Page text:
Bridge the gap between creativity and business in this exciting module. You will learn how to develop an innovative product or service and turn it into a viable business by working in a multidisciplinary team. Through design thinking, you'll learn how to identify opportunities for innovation, develop a product that is centred on the user's needs, and design a business model to produce your innovation for the public. Combining skills and courses in new product development, business modelling, social marketing, branding, finance, web design, prototyping, empathy, storytelling and more, you'll learn not only what it takes to become a business creative, but you will also become one yourself. This challenging module is one-year long and combines the knowledge from your background with other modules taken at the University into a live, working business experience.
To find out more about the learning outcomes of this module, visit the Design Thinking for Start-ups blog which covers what our students are currently working on.
The Personal Research Project is a self-initiated project reflecting critical evaluation of all your previous learning. It will draw on the knowledge and intellectual skills you have acquired from the core subjects, and the knowledge and skills you have developed in your particular specialism.
Key to this process will be an awareness and understanding of different research strategies and procedures within a variety of contexts. You will become familiar with different research tools and, more importantly, be in a position to critically evaluate the various tools based on need, context, issues and purpose in relation to problem solving.
This module is the culmination of the MA experience, and the most ambitious expression of individual interest, motivation, creativity and ability to deliver.
The success of an organisation depends on the ability to make fast, widely supported and high-quality decisions on a frequent basis. Many of those decisions affect the organisation's long-term ability to succeed and remain sustainable.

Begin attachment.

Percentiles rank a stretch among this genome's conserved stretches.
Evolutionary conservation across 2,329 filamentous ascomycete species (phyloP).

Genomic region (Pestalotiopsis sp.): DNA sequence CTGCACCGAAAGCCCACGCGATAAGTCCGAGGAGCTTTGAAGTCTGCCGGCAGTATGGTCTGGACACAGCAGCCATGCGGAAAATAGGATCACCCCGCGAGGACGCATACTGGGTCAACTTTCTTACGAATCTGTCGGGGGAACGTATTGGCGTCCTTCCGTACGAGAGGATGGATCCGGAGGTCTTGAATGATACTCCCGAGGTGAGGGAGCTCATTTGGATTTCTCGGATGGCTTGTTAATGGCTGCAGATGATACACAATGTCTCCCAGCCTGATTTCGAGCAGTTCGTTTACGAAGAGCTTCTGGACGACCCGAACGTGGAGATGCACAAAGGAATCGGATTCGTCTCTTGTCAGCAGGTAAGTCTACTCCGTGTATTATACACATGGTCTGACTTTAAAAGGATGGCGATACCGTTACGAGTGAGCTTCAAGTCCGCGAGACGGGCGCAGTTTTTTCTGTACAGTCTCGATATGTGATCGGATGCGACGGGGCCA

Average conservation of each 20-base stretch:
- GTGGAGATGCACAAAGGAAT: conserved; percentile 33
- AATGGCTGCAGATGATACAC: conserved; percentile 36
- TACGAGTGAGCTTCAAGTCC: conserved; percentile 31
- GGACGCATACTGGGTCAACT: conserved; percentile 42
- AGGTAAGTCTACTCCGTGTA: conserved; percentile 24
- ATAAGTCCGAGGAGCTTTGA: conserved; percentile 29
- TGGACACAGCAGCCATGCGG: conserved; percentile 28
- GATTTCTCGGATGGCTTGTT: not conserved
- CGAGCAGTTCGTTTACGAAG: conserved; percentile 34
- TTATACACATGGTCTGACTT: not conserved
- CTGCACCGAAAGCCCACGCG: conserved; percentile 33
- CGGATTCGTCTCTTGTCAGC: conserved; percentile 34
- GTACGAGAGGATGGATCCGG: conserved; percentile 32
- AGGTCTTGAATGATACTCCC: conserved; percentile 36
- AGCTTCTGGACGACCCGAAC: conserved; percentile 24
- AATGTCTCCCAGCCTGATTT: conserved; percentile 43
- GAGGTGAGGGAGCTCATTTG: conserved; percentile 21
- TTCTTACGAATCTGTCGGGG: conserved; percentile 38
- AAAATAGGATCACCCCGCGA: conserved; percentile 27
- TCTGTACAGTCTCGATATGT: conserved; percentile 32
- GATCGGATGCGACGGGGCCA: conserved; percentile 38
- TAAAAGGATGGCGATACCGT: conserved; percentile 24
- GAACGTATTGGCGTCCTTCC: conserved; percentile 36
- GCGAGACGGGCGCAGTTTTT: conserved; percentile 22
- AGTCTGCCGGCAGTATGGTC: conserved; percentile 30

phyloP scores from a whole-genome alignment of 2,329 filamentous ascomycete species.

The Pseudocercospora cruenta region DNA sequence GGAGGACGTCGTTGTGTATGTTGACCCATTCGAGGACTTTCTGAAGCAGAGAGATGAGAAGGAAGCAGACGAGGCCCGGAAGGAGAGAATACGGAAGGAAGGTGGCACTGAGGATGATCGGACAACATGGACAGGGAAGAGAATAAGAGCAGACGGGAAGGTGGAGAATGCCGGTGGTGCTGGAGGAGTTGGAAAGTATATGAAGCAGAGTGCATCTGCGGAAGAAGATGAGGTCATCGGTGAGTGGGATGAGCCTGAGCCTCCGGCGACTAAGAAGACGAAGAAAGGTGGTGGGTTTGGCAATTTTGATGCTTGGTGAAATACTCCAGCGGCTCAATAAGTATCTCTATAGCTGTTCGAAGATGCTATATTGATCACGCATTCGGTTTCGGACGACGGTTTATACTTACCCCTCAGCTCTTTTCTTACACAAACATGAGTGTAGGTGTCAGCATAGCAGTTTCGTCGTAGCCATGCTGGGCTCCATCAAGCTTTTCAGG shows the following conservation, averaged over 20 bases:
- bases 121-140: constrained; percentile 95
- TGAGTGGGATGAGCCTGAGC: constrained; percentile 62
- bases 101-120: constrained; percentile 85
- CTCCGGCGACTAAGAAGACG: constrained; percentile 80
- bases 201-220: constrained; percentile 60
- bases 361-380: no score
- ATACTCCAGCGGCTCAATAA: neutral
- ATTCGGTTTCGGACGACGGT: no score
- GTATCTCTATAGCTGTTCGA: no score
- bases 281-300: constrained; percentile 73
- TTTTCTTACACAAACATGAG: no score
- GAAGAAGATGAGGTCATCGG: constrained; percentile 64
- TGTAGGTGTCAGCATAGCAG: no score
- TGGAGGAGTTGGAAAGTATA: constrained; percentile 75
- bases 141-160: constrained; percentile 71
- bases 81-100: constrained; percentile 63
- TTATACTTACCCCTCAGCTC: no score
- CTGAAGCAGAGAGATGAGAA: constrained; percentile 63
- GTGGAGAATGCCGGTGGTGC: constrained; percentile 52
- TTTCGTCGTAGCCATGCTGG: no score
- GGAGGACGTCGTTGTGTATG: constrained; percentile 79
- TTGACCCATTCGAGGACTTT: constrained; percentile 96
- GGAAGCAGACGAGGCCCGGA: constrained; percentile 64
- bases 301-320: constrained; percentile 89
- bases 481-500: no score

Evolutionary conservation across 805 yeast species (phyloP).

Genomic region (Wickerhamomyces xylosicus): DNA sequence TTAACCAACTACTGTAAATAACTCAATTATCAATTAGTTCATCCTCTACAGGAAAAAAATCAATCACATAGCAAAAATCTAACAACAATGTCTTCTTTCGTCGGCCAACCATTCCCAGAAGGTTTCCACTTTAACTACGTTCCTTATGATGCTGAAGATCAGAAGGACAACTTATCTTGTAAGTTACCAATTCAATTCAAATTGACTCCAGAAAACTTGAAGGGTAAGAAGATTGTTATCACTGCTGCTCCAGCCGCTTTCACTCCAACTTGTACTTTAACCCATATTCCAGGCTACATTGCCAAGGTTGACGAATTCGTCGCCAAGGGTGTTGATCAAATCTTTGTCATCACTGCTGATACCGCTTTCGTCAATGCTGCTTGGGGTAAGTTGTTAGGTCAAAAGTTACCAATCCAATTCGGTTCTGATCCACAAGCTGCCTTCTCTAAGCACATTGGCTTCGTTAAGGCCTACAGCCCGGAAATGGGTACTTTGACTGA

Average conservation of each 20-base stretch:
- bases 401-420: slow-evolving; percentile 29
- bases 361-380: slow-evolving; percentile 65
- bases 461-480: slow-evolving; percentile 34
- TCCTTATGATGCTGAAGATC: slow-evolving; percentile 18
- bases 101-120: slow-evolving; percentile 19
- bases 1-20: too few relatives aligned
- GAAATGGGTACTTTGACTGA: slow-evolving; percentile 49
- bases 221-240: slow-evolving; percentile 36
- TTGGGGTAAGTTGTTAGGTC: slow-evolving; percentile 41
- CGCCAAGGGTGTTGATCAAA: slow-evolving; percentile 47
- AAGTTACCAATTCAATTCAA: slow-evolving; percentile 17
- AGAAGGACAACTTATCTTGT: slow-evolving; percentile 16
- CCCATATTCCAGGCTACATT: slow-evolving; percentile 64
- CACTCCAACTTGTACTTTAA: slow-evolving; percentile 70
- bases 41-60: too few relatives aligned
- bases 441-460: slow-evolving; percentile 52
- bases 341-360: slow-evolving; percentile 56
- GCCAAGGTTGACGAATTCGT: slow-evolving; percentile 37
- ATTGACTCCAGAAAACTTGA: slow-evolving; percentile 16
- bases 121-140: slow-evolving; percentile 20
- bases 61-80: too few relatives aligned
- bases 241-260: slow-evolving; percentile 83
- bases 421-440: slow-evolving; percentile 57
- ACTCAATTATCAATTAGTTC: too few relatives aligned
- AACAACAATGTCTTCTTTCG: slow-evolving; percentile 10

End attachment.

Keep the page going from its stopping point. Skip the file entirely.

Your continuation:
This module involves studying how social and economic organisations assimilate and process information, and interpret and make decisions within their environments. These decisions tend to involve imitating their competitors or differentiating themselves from them. You will examine a number of conceptual and analytical approaches and models to help you understand:
Following on from this analysis, you will consider the issues involved in understanding and designing strategic options, including those related to managing risk, managing expectations for accountability and ethical business behaviours (corporate social responsibility, responsible management), and financial and accounting considerations.
The aim of this module is to:
This module will teach you about the main areas of business: marketing, finance, human resource management, operations management, information and IT management. It will introduce you to the fundamentals of business theory and practice in a diverse and evolving international context.
Once you have completed this module, you should be able to demonstrate an understanding of the key marketing concepts and how organisational performance can be enhanced by business's marketing orientation, and the roles of analysis, planning, implementation and control in the marketing process. You will use your analytical and interpretative skills in relation to financial data and the risk associated with business financial positioning.
This module requires you to display appropriate insight into emerging information, communication and related technologies that can affect business, and carry out statistical analysis of business data. You will need to show an understanding of human behaviour in organisations and how managerial performance can be enhanced through effective, ethical human resource management.
You will have the opportunity to study a foreign language, free of charge, during your time at the University as part of the Kingston Language Scheme. Options currently include: Arabic, French, German, Italian, Japanese, Mandarin, Portuguese, Russian and Spanish.
Kingston Business School has once again been awarded 'Excellent' business school status, following a vote by 250 deans and directors from the best Business Schools in the world.